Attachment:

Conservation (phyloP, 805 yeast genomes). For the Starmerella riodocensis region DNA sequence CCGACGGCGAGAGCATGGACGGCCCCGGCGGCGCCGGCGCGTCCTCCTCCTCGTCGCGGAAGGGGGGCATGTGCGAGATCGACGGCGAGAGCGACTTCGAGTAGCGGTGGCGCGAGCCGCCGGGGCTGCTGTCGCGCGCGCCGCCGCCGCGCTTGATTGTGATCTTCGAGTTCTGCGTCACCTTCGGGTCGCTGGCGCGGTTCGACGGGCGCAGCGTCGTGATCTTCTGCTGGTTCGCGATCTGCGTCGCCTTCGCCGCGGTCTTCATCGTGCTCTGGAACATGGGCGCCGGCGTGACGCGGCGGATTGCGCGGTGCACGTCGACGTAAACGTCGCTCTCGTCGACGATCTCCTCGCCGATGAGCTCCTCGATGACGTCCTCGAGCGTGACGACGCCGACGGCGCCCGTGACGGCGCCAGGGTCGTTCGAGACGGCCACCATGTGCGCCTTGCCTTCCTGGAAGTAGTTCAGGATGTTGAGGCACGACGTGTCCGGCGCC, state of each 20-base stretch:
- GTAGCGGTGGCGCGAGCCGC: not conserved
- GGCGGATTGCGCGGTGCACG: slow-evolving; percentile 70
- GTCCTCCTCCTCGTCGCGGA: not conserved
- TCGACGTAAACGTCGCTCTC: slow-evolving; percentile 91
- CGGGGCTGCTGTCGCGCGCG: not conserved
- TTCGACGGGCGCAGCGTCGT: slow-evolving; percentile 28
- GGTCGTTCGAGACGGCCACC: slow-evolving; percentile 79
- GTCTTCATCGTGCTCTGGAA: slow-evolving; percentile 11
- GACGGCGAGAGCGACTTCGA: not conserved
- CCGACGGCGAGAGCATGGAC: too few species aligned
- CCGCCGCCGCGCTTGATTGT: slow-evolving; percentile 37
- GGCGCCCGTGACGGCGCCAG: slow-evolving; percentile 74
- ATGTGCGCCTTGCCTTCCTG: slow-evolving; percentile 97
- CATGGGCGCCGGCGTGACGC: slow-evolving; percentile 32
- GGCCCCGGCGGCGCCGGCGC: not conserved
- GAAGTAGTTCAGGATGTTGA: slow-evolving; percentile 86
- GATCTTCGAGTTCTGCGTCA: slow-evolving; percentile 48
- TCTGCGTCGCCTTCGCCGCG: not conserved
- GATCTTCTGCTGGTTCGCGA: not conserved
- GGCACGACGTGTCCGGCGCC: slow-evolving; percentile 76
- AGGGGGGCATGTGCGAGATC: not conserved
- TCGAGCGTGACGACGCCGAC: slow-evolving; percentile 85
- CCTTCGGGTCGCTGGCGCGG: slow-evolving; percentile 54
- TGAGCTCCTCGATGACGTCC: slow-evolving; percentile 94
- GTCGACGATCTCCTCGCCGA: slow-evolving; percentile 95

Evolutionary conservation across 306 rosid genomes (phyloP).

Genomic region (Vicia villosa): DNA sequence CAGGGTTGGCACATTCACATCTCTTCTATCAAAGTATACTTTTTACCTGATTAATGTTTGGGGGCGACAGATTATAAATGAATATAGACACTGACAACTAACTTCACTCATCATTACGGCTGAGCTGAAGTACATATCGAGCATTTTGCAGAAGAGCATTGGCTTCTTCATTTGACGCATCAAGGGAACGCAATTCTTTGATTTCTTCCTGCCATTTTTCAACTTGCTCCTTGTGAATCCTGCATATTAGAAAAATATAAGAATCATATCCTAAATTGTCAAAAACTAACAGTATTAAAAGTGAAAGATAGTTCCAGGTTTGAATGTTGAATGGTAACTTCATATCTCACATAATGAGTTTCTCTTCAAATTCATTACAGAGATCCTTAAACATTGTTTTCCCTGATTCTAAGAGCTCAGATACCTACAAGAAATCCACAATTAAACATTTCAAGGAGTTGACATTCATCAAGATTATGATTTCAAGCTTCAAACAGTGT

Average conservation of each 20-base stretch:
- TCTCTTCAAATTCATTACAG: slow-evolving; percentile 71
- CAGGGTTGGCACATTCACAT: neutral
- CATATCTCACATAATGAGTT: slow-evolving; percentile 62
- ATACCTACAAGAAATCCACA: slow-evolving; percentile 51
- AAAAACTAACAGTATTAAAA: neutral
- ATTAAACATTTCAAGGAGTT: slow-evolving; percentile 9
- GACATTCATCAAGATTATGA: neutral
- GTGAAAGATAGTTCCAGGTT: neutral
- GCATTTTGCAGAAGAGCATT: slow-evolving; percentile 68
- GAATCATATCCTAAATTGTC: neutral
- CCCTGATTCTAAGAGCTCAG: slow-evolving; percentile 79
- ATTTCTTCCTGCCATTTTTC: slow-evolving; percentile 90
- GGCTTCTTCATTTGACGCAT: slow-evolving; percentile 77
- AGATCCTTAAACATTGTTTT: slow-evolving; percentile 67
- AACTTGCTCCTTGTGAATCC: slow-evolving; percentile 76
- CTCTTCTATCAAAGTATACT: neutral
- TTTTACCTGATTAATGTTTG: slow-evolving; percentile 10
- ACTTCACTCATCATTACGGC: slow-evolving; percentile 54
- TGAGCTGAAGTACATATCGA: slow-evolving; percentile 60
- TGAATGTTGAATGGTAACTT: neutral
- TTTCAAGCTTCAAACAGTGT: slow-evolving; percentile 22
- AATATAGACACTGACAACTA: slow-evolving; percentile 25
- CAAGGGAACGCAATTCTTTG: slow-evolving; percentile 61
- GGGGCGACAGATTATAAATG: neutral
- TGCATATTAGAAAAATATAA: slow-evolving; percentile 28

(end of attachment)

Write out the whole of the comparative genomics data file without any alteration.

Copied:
Conservation (phyloP, 805 yeast genomes). For the Starmerella riodocensis region DNA sequence CCGACGGCGAGAGCATGGACGGCCCCGGCGGCGCCGGCGCGTCCTCCTCCTCGTCGCGGAAGGGGGGCATGTGCGAGATCGACGGCGAGAGCGACTTCGAGTAGCGGTGGCGCGAGCCGCCGGGGCTGCTGTCGCGCGCGCCGCCGCCGCGCTTGATTGTGATCTTCGAGTTCTGCGTCACCTTCGGGTCGCTGGCGCGGTTCGACGGGCGCAGCGTCGTGATCTTCTGCTGGTTCGCGATCTGCGTCGCCTTCGCCGCGGTCTTCATCGTGCTCTGGAACATGGGCGCCGGCGTGACGCGGCGGATTGCGCGGTGCACGTCGACGTAAACGTCGCTCTCGTCGACGATCTCCTCGCCGATGAGCTCCTCGATGACGTCCTCGAGCGTGACGACGCCGACGGCGCCCGTGACGGCGCCAGGGTCGTTCGAGACGGCCACCATGTGCGCCTTGCCTTCCTGGAAGTAGTTCAGGATGTTGAGGCACGACGTGTCCGGCGCC, state of each 20-base stretch:
- GTAGCGGTGGCGCGAGCCGC: not conserved
- GGCGGATTGCGCGGTGCACG: slow-evolving; percentile 70
- GTCCTCCTCCTCGTCGCGGA: not conserved
- TCGACGTAAACGTCGCTCTC: slow-evolving; percentile 91
- CGGGGCTGCTGTCGCGCGCG: not conserved
- TTCGACGGGCGCAGCGTCGT: slow-evolving; percentile 28
- GGTCGTTCGAGACGGCCACC: slow-evolving; percentile 79
- GTCTTCATCGTGCTCTGGAA: slow-evolving; percentile 11
- GACGGCGAGAGCGACTTCGA: not conserved
- CCGACGGCGAGAGCATGGAC: too few species aligned
- CCGCCGCCGCGCTTGATTGT: slow-evolving; percentile 37
- GGCGCCCGTGACGGCGCCAG: slow-evolving; percentile 74
- ATGTGCGCCTTGCCTTCCTG: slow-evolving; percentile 97
- CATGGGCGCCGGCGTGACGC: slow-evolving; percentile 32
- GGCCCCGGCGGCGCCGGCGC: not conserved
- GAAGTAGTTCAGGATGTTGA: slow-evolving; percentile 86
- GATCTTCGAGTTCTGCGTCA: slow-evolving; percentile 48
- TCTGCGTCGCCTTCGCCGCG: not conserved
- GATCTTCTGCTGGTTCGCGA: not conserved
- GGCACGACGTGTCCGGCGCC: slow-evolving; percentile 76
- AGGGGGGCATGTGCGAGATC: not conserved
- TCGAGCGTGACGACGCCGAC: slow-evolving; percentile 85
- CCTTCGGGTCGCTGGCGCGG: slow-evolving; percentile 54
- TGAGCTCCTCGATGACGTCC: slow-evolving; percentile 94
- GTCGACGATCTCCTCGCCGA: slow-evolving; percentile 95

Evolutionary conservation across 306 rosid genomes (phyloP).

Genomic region (Vicia villosa): DNA sequence CAGGGTTGGCACATTCACATCTCTTCTATCAAAGTATACTTTTTACCTGATTAATGTTTGGGGGCGACAGATTATAAATGAATATAGACACTGACAACTAACTTCACTCATCATTACGGCTGAGCTGAAGTACATATCGAGCATTTTGCAGAAGAGCATTGGCTTCTTCATTTGACGCATCAAGGGAACGCAATTCTTTGATTTCTTCCTGCCATTTTTCAACTTGCTCCTTGTGAATCCTGCATATTAGAAAAATATAAGAATCATATCCTAAATTGTCAAAAACTAACAGTATTAAAAGTGAAAGATAGTTCCAGGTTTGAATGTTGAATGGTAACTTCATATCTCACATAATGAGTTTCTCTTCAAATTCATTACAGAGATCCTTAAACATTGTTTTCCCTGATTCTAAGAGCTCAGATACCTACAAGAAATCCACAATTAAACATTTCAAGGAGTTGACATTCATCAAGATTATGATTTCAAGCTTCAAACAGTGT

Average conservation of each 20-base stretch:
- TCTCTTCAAATTCATTACAG: slow-evolving; percentile 71
- CAGGGTTGGCACATTCACAT: neutral
- CATATCTCACATAATGAGTT: slow-evolving; percentile 62
- ATACCTACAAGAAATCCACA: slow-evolving; percentile 51
- AAAAACTAACAGTATTAAAA: neutral
- ATTAAACATTTCAAGGAGTT: slow-evolving; percentile 9
- GACATTCATCAAGATTATGA: neutral
- GTGAAAGATAGTTCCAGGTT: neutral
- GCATTTTGCAGAAGAGCATT: slow-evolving; percentile 68
- GAATCATATCCTAAATTGTC: neutral
- CCCTGATTCTAAGAGCTCAG: slow-evolving; percentile 79
- ATTTCTTCCTGCCATTTTTC: slow-evolving; percentile 90
- GGCTTCTTCATTTGACGCAT: slow-evolving; percentile 77
- AGATCCTTAAACATTGTTTT: slow-evolving; percentile 67
- AACTTGCTCCTTGTGAATCC: slow-evolving; percentile 76
- CTCTTCTATCAAAGTATACT: neutral
- TTTTACCTGATTAATGTTTG: slow-evolving; percentile 10
- ACTTCACTCATCATTACGGC: slow-evolving; percentile 54
- TGAGCTGAAGTACATATCGA: slow-evolving; percentile 60
- TGAATGTTGAATGGTAACTT: neutral
- TTTCAAGCTTCAAACAGTGT: slow-evolving; percentile 22
- AATATAGACACTGACAACTA: slow-evolving; percentile 25
- CAAGGGAACGCAATTCTTTG: slow-evolving; percentile 61
- GGGGCGACAGATTATAAATG: neutral
- TGCATATTAGAAAAATATAA: slow-evolving; percentile 28